15 Ideas to Survive the Holidays While Feeling and Looking Great!
Dec 13, 2021
Ah, ’tis the day after the feast of the roast beast at our house, and all are still glowing with the warmth of family, friends, and fellowship that is so plentiful during the season.
It’s holiday time! This is when we are all tempted (even me) to indulge and eat too many things that taste good but make us feel bad. Then, of course, we promise ourselves to go into food rehab right after the holidays. But what if you could enjoy the holidays, have amazing food, and not be smothered in mounds of sweets and cakes and heavy foods that give you that momentary pleasure that you immediately regret. Remember that commercial for antacids, “I can’t believe I ate the whole thing”? Holidays are a festive, joyful time to celebrate with family and friends. And you can avoid turning those social functions into sugary, processed food orgies that do nothing good for your health or waistline and ultimately, can contribute to diabesity.
Especially during the holidays, you’ll likely find yourself somewhere where you have no control over what is served — a party, an event, or a friend’s house. But that doesn’t mean you need to lose control and devour whatever sugary concoction your host has made. These 15 strategies can become incredibly helpful for your next dinner party or other holidays social gathering:
- Make special requests. Tell your host about any food sensitivities you might have. Most will be more than happy to accommodate your request.
- Don’t skip meals on the big party day. Instead, eat early and eat often. Keep the fire of your metabolism burning all day, rather than slowing it down during periods of “mini-starvation.” Always have breakfast, eat every 3 to 4 hours, and try to schedule meals at the same time every day. Your metabolism will work faster and more efficiently. You will lose weight, have more energy and feel better.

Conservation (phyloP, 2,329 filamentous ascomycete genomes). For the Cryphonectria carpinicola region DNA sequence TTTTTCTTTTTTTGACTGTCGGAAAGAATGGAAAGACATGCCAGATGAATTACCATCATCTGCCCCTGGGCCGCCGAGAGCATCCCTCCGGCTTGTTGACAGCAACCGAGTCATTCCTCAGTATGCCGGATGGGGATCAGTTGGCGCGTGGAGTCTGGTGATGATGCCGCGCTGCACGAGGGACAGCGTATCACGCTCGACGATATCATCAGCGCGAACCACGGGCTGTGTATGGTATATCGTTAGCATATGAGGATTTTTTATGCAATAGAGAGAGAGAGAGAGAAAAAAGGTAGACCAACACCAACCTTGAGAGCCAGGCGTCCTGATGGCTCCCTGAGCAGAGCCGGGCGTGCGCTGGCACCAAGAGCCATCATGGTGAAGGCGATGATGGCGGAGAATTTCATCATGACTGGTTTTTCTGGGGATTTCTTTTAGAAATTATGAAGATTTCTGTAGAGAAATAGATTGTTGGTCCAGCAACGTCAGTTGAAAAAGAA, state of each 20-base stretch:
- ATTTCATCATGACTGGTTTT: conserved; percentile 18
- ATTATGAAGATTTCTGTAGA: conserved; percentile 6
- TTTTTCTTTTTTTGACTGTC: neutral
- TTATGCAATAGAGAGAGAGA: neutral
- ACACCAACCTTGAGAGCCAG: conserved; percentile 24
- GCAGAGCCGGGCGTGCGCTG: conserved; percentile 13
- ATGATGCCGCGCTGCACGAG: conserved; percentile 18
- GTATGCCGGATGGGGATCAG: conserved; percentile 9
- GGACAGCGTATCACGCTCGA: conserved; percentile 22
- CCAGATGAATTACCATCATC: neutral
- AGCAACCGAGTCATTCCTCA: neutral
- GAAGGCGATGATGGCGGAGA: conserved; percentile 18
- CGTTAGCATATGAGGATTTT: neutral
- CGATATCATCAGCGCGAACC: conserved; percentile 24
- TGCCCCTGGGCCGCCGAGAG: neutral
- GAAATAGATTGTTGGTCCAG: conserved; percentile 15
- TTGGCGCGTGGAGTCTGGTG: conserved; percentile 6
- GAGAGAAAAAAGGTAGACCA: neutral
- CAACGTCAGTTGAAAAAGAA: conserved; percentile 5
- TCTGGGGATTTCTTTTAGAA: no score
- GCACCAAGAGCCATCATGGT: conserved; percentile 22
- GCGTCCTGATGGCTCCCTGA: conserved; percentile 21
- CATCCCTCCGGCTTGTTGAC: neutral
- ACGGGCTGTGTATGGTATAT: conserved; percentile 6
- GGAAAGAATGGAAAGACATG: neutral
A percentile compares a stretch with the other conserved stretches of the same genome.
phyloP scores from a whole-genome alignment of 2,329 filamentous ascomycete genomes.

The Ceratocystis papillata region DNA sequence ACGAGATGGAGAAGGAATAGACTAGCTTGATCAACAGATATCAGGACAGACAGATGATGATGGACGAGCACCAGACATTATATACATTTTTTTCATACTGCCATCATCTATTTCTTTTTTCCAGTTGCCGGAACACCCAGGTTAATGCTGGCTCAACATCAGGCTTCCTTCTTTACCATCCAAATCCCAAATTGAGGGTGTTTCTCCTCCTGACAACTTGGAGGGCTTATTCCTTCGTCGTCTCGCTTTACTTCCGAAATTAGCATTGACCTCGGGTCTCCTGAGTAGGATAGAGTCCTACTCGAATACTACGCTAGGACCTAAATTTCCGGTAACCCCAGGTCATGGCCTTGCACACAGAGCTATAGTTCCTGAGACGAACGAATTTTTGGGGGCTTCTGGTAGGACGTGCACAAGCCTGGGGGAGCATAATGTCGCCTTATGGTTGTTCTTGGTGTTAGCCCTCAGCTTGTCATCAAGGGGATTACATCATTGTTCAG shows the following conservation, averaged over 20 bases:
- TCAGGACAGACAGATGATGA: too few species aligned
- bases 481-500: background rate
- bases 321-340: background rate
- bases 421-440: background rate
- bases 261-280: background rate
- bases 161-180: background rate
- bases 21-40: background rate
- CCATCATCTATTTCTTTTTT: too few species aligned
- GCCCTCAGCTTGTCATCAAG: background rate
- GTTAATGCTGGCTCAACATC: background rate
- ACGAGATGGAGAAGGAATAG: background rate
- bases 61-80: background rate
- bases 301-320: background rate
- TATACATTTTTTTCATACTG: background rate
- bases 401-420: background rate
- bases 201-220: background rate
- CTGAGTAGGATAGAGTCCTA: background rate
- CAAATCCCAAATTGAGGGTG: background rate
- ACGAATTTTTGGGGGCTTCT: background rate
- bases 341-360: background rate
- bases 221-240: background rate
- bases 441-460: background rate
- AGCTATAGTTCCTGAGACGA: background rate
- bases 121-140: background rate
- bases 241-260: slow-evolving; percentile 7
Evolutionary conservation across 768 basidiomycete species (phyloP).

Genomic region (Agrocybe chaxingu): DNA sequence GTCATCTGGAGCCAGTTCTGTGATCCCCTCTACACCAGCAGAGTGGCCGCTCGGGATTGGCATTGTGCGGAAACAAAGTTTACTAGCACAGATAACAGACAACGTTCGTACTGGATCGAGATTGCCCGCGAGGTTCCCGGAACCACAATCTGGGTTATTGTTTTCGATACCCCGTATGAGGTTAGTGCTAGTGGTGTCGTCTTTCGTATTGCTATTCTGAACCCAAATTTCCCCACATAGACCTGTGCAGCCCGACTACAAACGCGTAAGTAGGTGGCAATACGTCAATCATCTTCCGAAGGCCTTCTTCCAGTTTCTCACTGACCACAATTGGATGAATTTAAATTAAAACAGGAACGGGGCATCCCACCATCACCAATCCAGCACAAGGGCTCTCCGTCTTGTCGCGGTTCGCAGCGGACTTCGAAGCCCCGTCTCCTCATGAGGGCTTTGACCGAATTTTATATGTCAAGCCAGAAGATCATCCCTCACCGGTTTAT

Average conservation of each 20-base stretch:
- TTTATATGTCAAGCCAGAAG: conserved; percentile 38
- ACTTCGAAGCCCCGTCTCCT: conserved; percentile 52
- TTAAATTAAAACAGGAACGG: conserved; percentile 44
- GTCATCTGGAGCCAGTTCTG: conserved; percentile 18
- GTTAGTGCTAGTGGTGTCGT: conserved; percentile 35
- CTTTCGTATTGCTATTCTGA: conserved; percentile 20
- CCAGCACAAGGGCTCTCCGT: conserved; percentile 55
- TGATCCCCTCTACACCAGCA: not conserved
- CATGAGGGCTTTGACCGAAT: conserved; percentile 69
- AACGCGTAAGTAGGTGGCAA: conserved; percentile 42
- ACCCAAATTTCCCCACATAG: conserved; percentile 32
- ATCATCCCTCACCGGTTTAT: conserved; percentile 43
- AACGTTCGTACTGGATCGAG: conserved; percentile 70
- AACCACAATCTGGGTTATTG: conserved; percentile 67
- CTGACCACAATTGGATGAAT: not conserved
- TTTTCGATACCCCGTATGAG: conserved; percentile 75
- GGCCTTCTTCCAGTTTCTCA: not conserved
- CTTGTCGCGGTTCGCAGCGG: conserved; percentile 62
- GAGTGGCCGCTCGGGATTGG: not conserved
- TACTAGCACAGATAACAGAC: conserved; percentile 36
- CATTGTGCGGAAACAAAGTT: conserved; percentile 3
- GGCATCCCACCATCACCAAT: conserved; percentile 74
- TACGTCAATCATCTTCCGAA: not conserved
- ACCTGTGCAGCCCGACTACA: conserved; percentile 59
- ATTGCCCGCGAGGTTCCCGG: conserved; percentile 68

- Eat before you go. I will often eat before I go to an event. I am happier, have more fun, and can enjoy talking and interacting if I don’t have to focus on eating.
- Load up on real foods first. Stick with whole fruits, vegetables, non-gluten grains, healthy fats, and wild-caught fish or other animal protein. These foods signal your brain to stop eating and you’re less likely to reach for sugary processed foods and dessert.
- Watch out for sugar pushers. Every family has one of these. They give you a guilt trip about not trying their special pie, persuading you to “Live a little.” If you must sample their creation, having a few bites will usually appease them. Just be careful that a few bites don’t become two pieces.
- Make family and friends, not food, your focus. The holidays are about giving and celebrating with those we love most. Food usually becomes the center of attention during these social situations. Remember to shift your focus on what really matters rather than making a beeline for the buffet.
- Bring an emergency pack. If you are not sure what the food choices will be, then be prepared. Having your emergency life pack is a great backup. You can always have something before you go in and after you leave if you are still hungry. Over time you will find your favorite version of the life pack, but here’s an example of what you could include:
- A small bag of raw almonds, walnuts, or pecans
- A small bag of cut carrots or cucumbers
- A small container of hummus (try Wild Garden single-serve packets)
- A can of wild salmon
- A can of sardines
- A container of chickpeas with olive oil, lemon, salt, and pepper